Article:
Category Archives: ancient Near Eastern (ANE) cosmogony

Seeing Evolution Through New Covenant Eyes

Last Sunday, I had the pleasure of conducting a 90-minute radio show with New Covenant Eyes Church (Ft. Meyers, Florida) staff Alan Bondar and Bob Lucas.  (It can also be downloaded directly.)  Since New Covenant Eyes Church is a thoroughly preterist congregation, the opportunity was absolutely well-timed considering I had that weekend just revamped my Creation of an Evolutionist blog into its current format with the intention of discussing my journey from premillennial eschatology to preterism.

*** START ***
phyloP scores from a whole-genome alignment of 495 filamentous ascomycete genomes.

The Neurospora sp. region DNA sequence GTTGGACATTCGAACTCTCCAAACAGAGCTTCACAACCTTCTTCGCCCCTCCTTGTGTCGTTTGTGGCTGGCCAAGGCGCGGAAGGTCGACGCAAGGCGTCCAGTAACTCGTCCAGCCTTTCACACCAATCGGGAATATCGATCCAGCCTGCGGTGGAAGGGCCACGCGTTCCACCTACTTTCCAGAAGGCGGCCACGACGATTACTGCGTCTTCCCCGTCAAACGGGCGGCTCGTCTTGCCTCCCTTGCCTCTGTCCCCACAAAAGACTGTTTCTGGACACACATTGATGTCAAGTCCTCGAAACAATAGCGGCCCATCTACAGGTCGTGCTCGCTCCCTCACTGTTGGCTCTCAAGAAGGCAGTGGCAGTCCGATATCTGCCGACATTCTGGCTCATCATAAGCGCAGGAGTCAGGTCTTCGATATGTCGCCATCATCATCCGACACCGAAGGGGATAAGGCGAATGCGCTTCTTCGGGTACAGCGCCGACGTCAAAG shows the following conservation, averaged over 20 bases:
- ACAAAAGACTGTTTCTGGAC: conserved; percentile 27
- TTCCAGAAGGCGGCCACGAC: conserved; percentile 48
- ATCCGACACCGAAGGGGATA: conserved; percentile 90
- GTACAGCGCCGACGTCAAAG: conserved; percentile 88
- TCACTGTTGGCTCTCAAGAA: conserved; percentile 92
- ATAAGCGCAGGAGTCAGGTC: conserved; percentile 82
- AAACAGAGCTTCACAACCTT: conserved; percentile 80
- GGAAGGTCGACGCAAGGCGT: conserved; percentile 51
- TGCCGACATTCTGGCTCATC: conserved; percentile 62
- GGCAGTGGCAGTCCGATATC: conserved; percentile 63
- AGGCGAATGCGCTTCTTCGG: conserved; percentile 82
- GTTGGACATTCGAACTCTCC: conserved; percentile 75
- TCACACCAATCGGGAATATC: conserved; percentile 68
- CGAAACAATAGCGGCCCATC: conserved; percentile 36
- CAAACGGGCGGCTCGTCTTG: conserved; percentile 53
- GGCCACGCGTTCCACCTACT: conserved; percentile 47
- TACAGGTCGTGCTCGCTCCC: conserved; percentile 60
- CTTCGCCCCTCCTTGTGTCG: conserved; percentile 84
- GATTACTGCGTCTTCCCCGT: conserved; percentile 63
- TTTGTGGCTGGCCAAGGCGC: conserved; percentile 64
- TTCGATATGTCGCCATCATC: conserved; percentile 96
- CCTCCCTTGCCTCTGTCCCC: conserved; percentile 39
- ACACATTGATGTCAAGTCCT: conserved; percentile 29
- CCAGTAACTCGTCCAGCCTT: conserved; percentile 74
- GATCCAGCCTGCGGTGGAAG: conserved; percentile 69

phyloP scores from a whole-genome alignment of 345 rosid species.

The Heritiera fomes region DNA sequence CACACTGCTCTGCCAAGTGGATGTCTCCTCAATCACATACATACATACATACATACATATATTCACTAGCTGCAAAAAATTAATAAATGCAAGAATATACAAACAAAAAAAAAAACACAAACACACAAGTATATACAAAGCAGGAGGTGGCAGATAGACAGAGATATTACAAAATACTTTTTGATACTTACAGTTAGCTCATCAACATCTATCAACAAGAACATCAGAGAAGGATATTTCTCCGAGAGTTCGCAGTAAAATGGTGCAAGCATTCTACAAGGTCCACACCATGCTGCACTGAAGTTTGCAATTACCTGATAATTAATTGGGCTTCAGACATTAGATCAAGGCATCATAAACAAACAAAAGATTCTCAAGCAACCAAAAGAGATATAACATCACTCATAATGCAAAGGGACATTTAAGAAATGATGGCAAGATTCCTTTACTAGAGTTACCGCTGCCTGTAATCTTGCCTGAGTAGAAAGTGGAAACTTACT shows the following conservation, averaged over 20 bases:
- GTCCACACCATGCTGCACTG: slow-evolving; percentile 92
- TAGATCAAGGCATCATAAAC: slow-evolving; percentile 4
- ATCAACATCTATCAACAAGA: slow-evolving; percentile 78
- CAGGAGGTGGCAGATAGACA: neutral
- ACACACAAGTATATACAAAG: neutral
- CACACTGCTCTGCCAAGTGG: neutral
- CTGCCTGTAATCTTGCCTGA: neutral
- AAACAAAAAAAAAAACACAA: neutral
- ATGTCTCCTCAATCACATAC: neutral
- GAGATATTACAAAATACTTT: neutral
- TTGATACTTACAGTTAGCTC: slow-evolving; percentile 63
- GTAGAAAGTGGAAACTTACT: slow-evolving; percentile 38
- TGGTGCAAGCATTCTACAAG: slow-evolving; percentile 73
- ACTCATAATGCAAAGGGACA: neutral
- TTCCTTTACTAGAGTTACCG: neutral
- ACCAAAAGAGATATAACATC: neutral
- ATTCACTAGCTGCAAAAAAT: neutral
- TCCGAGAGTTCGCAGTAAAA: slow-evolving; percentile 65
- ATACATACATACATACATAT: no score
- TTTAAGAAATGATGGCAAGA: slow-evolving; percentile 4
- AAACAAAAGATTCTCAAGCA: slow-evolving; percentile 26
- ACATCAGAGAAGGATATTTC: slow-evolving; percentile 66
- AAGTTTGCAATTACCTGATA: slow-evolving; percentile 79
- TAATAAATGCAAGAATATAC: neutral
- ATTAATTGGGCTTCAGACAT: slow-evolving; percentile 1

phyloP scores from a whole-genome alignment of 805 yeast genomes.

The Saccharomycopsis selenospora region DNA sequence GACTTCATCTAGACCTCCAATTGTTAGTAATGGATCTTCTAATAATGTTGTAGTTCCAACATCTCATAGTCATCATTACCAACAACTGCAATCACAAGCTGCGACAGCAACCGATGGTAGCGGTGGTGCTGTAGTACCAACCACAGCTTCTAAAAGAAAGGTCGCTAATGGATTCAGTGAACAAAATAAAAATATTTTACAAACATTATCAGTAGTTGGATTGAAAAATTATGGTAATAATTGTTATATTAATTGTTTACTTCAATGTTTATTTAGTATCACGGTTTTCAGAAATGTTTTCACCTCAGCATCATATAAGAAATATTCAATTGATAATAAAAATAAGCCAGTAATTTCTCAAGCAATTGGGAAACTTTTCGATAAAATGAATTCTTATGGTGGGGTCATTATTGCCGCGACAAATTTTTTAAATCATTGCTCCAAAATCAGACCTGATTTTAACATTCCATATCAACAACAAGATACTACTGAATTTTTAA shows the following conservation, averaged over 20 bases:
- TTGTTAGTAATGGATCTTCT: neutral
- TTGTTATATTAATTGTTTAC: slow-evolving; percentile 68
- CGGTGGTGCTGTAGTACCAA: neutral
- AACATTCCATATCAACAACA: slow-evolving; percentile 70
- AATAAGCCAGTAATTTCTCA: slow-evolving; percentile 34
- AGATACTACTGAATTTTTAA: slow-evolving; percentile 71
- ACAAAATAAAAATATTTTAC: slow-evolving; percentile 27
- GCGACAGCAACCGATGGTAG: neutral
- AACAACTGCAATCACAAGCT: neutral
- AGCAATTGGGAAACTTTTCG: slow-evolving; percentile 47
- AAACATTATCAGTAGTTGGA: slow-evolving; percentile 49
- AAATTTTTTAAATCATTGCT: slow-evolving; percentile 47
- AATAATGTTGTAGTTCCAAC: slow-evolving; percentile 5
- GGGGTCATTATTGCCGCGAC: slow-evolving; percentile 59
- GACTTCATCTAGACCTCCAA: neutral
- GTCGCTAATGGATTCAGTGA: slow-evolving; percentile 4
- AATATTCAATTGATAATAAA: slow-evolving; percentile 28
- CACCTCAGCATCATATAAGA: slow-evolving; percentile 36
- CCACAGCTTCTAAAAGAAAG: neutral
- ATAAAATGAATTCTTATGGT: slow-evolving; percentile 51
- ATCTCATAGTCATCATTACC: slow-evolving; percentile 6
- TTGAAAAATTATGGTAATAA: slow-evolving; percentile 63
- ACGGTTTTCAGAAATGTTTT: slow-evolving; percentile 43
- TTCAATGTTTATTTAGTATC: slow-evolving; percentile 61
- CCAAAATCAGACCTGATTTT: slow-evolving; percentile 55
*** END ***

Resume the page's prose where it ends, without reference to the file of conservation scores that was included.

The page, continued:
It was an eye-opening experience for me because I was interacting with some of my preterist brethren who hadn’t yet been exposed to the concept of evolutionary creationism.  In fact, the congregation is much more familiar with covenant creation, as detailed in the book Beyond Creation Science:  New Covenant Creation from Genesis to Revelation by Timothy P. Martin and Jeffrey L. Vaughn (Whitehall, Montana: Apocalyptic Vision Press, 2007), a publication with which I was involved quite intimately during my transition away from young-earth creationism. (Instead of being theistic evolutionists, Martin and Vaughn are merely old-earth creationists and, taking cues from 19th-century biblical scholar Milton Terry, propose that Genesis 1 is apocalyptic literature that finds its primary prophetic fulfillment in the book of Revelation.  According to covenant creation, Genesis 1 is not an ancient Hebrew account of material creation that uses mythological language, as I believe, but rather a purely literary account, with anchors in what is thought to be actual human history, of God’s original covenant with man, filled with symbolism intended to find one-for-one correspondence with various elements in the New Covenant instituted by Jesus Christ during His earthly ministry.)